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Want to video chat with Rod Blagojevich, Brett Favre or Sam the hobbit? Cameo adds live calls to its celebrity video offerings

Robert Channick, Chicago Tribune on

Published in Business News

Chicago-based Cameo, which built a business out of selling recorded celebrity video greetings, is adding live video chats across its talent roster of actors, athletes and offbeat stars.

Starting Thursday, fans can schedule a 10-minute video call with the likes of former pro wrestler Mick Foley, Sean Astin, who played Sam the hobbit in “Lord of the Rings” or Dorinda Medley of “Real Housewives” fame. The video calls are booked through the Cameo website or Cameo Live app, and can be shared with up to nine other participants.

Imagine a Zoom call with your Aunt Martha and former Illinois governor and convicted felon Rod Blagojevich, for starters.

Like many recent business innovations, Cameo Live grew out of the evolving virtual world of the pandemic.

“During COVID, we saw that it was really popular for celebrities on Cameo to start doing Zoom calls with their fans,” said Steven Galanis, Cameo’s co-founder and CEO. “This would allow a fan to have something like a Zoom call, but better, for 10 of their closest friends and the talent they want to hang with.”

Launched five years ago, Cameo broke new ground in the star-fan relationship by offering personalized video messages from celebrities that have been used for everything from birthday greetings and prom invitations to marriage proposals. Last year, Cameo introduced a two-minute virtual meet-and-greet, which has been expanded into the equivalent of a celebrity Zoom call.

The talent roster for recorded video greetings has thousands of celebrities including actors, athletes, comedians, musicians and social media influencers. A personalized video from actress Lindsay Lohan starts at $500. Musician Kenny G is listed at $350. Barry Williams from “The Brady Bunch” will record a video for as little as $140.

The inaugural list of celebrities offering live video calls is a bit smaller, and features rapper B.o.B, St. Louis Cardinals pitcher Adam Wainwright, actress Bonnie Wright, who played Ginny in the “Harry Potter” movies, and Brooke Lynn Hytes from “RuPaul’s Drag Race,” among others.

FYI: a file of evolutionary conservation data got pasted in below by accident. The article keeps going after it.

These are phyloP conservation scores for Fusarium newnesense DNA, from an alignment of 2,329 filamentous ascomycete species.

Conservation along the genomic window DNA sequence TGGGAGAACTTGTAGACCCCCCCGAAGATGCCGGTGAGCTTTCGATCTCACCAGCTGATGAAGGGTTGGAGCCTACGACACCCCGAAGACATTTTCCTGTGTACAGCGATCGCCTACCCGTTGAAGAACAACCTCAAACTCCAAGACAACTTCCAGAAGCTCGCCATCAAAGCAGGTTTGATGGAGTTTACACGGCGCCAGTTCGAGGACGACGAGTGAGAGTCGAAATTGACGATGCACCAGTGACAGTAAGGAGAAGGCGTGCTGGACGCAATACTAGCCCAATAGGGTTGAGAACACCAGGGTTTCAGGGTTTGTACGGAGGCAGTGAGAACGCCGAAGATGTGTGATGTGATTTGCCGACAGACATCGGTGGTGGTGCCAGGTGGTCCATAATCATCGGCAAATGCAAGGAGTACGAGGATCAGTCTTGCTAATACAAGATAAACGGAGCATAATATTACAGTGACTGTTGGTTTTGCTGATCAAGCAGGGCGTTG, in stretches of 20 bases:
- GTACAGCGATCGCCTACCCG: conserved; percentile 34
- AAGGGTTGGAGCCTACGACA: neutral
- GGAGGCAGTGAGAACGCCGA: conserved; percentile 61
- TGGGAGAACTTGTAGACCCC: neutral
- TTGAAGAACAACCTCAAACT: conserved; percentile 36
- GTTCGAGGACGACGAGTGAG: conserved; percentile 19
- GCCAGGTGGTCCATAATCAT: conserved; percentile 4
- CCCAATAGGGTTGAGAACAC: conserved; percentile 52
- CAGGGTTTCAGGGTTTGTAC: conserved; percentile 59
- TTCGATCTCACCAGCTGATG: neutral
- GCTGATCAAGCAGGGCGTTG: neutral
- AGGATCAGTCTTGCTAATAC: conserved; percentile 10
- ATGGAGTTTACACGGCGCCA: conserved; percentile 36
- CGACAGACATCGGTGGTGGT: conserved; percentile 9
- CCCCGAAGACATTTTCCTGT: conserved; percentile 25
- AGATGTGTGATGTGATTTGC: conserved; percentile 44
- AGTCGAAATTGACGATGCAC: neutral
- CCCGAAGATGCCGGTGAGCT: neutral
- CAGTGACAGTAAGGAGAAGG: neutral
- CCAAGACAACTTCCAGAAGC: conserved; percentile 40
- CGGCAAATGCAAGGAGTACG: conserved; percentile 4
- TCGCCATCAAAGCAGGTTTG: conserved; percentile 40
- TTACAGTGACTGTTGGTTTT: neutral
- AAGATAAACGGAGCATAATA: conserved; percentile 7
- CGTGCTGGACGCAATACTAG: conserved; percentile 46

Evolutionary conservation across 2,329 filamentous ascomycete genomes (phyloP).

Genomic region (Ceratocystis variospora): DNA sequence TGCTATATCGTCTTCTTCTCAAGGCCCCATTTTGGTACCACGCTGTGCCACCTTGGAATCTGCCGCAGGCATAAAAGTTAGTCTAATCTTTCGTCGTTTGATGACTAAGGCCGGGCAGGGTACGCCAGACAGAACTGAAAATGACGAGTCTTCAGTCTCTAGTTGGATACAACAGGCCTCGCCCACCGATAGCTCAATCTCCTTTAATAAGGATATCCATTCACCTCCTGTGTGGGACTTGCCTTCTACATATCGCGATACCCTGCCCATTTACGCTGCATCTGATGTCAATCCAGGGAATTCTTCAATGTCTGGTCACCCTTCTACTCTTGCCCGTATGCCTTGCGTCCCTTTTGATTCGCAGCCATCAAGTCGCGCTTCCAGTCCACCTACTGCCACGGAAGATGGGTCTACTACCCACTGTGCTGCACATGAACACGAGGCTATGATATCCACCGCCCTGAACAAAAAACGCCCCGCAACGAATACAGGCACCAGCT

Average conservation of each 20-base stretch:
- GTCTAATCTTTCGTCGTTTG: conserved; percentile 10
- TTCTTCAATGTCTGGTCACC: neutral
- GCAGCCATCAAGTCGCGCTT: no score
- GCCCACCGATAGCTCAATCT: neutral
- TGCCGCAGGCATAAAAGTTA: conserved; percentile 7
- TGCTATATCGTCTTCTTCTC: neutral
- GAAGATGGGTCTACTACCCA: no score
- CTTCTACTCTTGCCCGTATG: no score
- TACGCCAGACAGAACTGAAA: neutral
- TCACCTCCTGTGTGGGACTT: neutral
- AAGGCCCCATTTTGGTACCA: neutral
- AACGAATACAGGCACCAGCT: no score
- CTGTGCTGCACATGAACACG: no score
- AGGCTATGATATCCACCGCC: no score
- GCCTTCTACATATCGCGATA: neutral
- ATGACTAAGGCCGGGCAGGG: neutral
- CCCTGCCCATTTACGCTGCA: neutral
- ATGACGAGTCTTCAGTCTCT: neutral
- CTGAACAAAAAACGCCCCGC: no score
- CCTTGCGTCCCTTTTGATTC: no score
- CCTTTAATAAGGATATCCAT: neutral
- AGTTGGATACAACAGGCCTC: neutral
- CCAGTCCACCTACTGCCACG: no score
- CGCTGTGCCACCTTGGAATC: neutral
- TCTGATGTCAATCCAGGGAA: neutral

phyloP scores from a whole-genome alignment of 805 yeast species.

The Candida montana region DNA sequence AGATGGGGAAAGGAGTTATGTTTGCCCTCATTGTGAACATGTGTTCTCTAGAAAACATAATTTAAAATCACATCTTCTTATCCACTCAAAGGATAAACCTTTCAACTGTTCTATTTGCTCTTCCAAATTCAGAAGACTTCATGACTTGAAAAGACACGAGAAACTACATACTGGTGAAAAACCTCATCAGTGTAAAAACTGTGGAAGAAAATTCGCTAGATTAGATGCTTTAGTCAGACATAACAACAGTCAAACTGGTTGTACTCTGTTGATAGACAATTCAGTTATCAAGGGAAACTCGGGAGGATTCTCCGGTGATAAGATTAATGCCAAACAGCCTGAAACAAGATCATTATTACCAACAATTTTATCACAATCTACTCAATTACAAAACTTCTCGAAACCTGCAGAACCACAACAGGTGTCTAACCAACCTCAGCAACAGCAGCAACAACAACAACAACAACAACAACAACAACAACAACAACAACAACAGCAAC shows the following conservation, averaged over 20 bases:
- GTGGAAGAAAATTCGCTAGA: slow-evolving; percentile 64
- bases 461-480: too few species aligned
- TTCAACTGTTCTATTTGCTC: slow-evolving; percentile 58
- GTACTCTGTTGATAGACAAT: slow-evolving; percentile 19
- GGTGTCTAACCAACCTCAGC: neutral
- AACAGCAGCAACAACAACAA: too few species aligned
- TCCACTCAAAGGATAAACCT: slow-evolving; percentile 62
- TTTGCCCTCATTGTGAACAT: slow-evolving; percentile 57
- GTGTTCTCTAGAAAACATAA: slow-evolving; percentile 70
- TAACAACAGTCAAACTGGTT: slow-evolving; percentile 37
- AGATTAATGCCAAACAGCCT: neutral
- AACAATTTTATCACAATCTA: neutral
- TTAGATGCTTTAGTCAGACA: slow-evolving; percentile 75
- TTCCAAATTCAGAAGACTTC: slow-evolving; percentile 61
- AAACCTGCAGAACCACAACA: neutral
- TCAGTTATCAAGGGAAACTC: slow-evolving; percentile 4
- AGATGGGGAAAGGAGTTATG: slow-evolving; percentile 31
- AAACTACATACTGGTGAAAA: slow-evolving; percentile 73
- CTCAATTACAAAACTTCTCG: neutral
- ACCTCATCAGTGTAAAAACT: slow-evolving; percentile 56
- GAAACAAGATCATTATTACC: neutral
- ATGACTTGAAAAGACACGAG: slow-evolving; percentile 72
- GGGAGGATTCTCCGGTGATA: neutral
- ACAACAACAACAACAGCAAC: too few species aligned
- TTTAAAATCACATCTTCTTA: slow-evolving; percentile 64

Like Cameo’s bread-and-butter video greetings, prices for the live video calls will vary by celebrity. A video chat with former Green Bay Packers quarterback Brett Favre starts at $1,200. Former New York City Mayor and Donald Trump adviser Rudy Giuliani is offering video calls for $975. A live call with Wayne Knight, who played Newman on “Seinfeld,” runs $990 — three times the cost of his recorded video messages.

 

“It’s probably a little more expensive than the core Cameo videos,” said Galanis, 34.

Blagojevich, the former Illinois governor whose federal prison sentence for corruption was commuted in 2020 by then-President Trump, is a relative bargain, with live video chats starting at $300, according to the Cameo website.

Developed at Chicago tech incubator 1871, Cameo was co-founded by Galanis, Devon Townsend and Martin Blencowe. The business model was inspired by a personalized birth congratulations video that Blencowe recorded from NFL defensive end Cassius Marsh to send to a friend.

Cameo, which has raised $165 million from investors to date, takes a 25% commission from each transaction. Last year, during its most recent fundraising round, Cameo reported $100 million in gross revenue for 2020, delivering 1.3 million recorded messages.

Galanis declined to disclose current annual revenues for the privately held company, but said it is a “bigger business than it was two years ago.”

Last month, Cameo moved into new offices on the seventh floor of the massive former Sports Authority building at 620 N. LaSalle St. in River North. The company has about 60 employees in Chicago, and Galanis is looking to reel them back in from remote working, as Cameo goes live with its latest product.

“We’re encouraging people to start coming back to the office, because we thought that was always a special part of our culture,” Galanis said. “We’re getting about 20 to 30 starting to come in now a few days a week.”

©2022 Chicago Tribune. Visit at chicagotribune.com. Distributed by Tribune Content Agency, LLC.

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